By c.350B.C.E. large pyramids were being built across the Maya Area including the establishment of Chinkultic c.50B.C.E. (Ball, 1980). These pyramids were typically covered in plaster for architectural as well as decorative purposes (Anderson and Wahl, 2016). The production of this lime plaster involved the burning of powdered limestone (Oates, 2008). Monuments built during the Pre–Classic period were covered in this plaster (Hansen, 2001, 2012; Anderson and Wahl, 2016). Hansen (2012) reports that floor thickness alone could exceed 13cm. Anderson and Wahl (2016) explore the amount of fuel required to produce sufficient lime to meet the demands of this monument building and the impact that this might have had on the forest environment. They calculate 192 km2 of forest would have been required for burning to create enough plaster for the construction of El Mirador in the central Maya Area. While Chinkultic is significantly smaller than El Mirador, the required plaster to create the complex of temples and ball courts would have been extensive. Agriculture in the Guatemala highlands culminated c.400 years before the Chinkultic settlement was established (Ball, 1980). Therefore, we suggest that the large increase of macroscopic and microscopic charcoal from c.200B.C.E. in Cenote Kail might relate to the production of lime plaster at Chinkultic, coinciding with its founding. The extraction of wood from the surrounding forests for burning is reflected in the structure of these POF as well as patterns for local and regional burning.

Forest Structure, Composition, and Successional Regeneration

Relatively equal abundances of canopy, understory, and herbaceous taxa from 4000 to 3700B.C.E. indicate a diverse and stratified forest structure comprising at least three vegetative levels. The high diversity of taxa, particularly in the understory (e.g., Leguminosae, Anacardiaceae, Myrica, and Rubiaceae), suggests a relatively low and open canopy allowing light to penetrate to the forest floor (Bush, 2000). This structure is typical of middle succession in mixed POF after a large clearance event (Peterson and Reich, 2001).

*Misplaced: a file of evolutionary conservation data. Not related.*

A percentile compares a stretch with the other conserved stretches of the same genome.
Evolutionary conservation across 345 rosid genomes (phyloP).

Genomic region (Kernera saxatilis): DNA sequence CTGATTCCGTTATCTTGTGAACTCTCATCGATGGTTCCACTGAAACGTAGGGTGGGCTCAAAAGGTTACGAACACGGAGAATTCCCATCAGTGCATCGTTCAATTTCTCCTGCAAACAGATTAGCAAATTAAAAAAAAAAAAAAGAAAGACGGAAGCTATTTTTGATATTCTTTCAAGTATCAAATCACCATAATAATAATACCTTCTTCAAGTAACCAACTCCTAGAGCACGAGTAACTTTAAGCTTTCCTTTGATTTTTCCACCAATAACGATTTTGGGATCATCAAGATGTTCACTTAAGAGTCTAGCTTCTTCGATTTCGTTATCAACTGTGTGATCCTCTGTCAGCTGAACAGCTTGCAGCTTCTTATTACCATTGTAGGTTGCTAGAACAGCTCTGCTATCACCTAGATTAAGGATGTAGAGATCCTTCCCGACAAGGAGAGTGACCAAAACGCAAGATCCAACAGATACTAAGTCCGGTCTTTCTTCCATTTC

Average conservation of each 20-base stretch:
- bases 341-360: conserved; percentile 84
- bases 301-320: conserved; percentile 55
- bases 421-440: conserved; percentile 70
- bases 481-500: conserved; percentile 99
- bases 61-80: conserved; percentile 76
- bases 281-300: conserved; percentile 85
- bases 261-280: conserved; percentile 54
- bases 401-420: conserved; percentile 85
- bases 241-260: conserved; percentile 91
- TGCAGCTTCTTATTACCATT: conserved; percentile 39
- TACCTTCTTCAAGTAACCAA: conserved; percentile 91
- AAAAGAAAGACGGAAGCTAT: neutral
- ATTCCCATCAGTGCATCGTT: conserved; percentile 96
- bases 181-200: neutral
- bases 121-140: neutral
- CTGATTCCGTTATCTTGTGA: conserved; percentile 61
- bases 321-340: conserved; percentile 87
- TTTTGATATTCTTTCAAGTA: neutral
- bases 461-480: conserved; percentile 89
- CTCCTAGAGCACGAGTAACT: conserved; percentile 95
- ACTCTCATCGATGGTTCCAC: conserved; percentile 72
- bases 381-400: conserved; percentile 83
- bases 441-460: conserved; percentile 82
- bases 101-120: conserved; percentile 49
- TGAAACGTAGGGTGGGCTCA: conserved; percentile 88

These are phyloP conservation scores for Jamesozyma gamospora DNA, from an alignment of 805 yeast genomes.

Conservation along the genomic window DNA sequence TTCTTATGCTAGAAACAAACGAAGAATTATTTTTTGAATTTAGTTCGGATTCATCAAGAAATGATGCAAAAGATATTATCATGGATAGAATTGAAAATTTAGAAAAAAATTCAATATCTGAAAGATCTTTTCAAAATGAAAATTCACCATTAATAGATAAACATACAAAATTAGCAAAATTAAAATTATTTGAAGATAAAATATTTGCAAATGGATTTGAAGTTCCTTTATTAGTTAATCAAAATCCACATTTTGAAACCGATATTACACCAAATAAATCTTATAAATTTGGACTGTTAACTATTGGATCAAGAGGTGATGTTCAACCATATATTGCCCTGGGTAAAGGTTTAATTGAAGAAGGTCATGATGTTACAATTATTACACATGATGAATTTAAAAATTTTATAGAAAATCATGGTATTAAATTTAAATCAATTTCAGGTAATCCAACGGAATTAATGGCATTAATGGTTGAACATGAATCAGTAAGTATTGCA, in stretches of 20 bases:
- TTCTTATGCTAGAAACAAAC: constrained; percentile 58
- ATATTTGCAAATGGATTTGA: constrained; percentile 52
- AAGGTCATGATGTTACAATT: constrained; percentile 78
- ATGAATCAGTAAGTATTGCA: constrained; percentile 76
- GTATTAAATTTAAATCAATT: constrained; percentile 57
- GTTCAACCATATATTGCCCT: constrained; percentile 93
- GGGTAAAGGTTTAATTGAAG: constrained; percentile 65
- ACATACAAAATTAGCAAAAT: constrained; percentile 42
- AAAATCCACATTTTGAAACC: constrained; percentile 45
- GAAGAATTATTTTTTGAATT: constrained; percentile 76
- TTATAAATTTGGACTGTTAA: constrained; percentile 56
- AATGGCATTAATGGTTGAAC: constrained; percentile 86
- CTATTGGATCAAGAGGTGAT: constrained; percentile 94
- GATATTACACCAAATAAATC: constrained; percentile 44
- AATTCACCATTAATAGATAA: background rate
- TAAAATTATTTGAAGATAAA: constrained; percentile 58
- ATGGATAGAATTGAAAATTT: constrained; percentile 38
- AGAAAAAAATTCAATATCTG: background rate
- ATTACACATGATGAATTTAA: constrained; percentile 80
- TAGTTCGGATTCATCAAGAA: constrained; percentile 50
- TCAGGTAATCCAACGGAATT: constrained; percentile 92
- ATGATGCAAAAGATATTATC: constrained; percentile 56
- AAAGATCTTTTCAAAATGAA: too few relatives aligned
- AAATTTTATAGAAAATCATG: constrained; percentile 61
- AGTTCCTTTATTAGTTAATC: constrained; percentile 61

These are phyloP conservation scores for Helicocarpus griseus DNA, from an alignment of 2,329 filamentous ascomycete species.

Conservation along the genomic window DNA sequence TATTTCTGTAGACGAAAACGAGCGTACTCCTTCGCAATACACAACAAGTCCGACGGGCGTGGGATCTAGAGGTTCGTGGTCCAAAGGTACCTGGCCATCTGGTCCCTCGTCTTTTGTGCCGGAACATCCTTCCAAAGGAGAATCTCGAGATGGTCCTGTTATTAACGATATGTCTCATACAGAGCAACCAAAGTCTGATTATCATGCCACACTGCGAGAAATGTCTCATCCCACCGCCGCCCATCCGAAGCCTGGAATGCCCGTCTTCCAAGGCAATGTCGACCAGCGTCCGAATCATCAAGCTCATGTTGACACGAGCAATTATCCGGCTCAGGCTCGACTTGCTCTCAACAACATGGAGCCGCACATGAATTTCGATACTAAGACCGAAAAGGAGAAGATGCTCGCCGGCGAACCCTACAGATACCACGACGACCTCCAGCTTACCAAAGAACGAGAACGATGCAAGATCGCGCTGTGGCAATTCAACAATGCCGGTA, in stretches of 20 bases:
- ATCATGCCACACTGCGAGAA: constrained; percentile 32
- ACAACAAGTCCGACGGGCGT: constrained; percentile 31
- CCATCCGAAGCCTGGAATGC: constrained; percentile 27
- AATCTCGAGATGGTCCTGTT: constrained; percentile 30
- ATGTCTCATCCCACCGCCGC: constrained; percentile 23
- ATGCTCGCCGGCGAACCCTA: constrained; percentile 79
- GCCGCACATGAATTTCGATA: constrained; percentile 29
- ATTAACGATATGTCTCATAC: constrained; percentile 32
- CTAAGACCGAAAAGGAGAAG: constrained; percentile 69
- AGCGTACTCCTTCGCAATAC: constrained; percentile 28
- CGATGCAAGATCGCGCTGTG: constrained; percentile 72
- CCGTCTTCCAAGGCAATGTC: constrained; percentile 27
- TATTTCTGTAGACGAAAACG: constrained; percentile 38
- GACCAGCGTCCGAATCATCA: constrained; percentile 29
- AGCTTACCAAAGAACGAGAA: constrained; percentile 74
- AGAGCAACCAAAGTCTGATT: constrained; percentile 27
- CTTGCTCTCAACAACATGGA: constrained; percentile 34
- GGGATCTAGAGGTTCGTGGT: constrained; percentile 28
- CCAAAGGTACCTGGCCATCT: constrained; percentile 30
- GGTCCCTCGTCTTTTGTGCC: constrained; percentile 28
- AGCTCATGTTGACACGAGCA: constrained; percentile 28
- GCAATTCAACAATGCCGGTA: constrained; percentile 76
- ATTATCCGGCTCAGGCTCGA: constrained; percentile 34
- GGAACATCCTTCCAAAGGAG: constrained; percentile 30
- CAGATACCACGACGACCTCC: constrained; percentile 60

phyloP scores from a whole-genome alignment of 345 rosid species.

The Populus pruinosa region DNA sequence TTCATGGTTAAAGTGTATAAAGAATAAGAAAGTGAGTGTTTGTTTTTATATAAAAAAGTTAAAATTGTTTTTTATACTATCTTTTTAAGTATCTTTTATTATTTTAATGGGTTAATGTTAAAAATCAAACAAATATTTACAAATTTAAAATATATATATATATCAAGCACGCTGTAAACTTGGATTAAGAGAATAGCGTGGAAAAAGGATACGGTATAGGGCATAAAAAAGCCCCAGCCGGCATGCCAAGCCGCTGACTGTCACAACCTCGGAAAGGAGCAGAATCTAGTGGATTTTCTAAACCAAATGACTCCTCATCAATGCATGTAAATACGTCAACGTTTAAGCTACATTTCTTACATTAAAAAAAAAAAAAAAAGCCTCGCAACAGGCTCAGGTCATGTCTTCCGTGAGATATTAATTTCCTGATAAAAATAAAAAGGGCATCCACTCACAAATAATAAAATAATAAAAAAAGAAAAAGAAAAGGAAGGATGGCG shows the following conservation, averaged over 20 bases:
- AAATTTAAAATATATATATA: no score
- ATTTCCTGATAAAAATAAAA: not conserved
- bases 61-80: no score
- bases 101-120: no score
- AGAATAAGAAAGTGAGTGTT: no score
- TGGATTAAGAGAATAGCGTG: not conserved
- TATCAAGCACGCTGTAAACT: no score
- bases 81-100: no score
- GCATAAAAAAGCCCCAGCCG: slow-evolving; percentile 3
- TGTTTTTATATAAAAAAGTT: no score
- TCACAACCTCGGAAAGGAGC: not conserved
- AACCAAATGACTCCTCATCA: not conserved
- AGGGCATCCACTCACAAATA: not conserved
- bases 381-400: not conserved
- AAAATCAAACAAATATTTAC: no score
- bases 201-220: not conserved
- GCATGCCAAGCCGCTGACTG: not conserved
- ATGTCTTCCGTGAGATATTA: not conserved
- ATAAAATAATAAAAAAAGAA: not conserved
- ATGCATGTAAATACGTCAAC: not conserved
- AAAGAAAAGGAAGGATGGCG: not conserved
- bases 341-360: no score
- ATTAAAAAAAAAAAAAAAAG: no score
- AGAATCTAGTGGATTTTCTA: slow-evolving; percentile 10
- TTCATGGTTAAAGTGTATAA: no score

Weedy disturbance taxa (e.g., Amaranthaceae), reductions in canopy taxa (e.g., Quercus) and the creation of more open habitats exemplify anthropogenic disturbance prior to the agrarian establishment of Zea mays (e.g., Dull, 2004a,b, 2007). Anthropogenic impacts, as indicated by agricultural grains and reductions in forest taxa in Zone 1 occur at Cenote Kail between c.4000 and 3300B.C.E. Disturbance to the natural vegetation baseline was likely caused by settlement and agrarian practices directly surrounding Cenote Kail. After 3300B.C.E. cultivation ceases and arboreal taxa (understory and canopy) re–establish within c.100 years (3200–3100B.C.E.). This follows the expected recovery time of c.80 years for POF (Kappelle, 2006; Figueroa-Rangel et al., 2008). By 2600B.C.E. the mature structure of the POF are well-established and persist in relative equilibrium until further anthropogenic disturbance at 1150C.E. Deforestation, agrarian cultivar, and increased regional burning surrounding Cenote Kail all coincide at c.1000B.C.E. (Figure 5), and are attributed to the expansion and development of the Pre–Classic Maya (e.g., Neff et al., 2006). Increases in local and regional burning from the onset of Pre–Classic agriculture marks the sustained decline and eventual transition of POF to Pine dominated forests.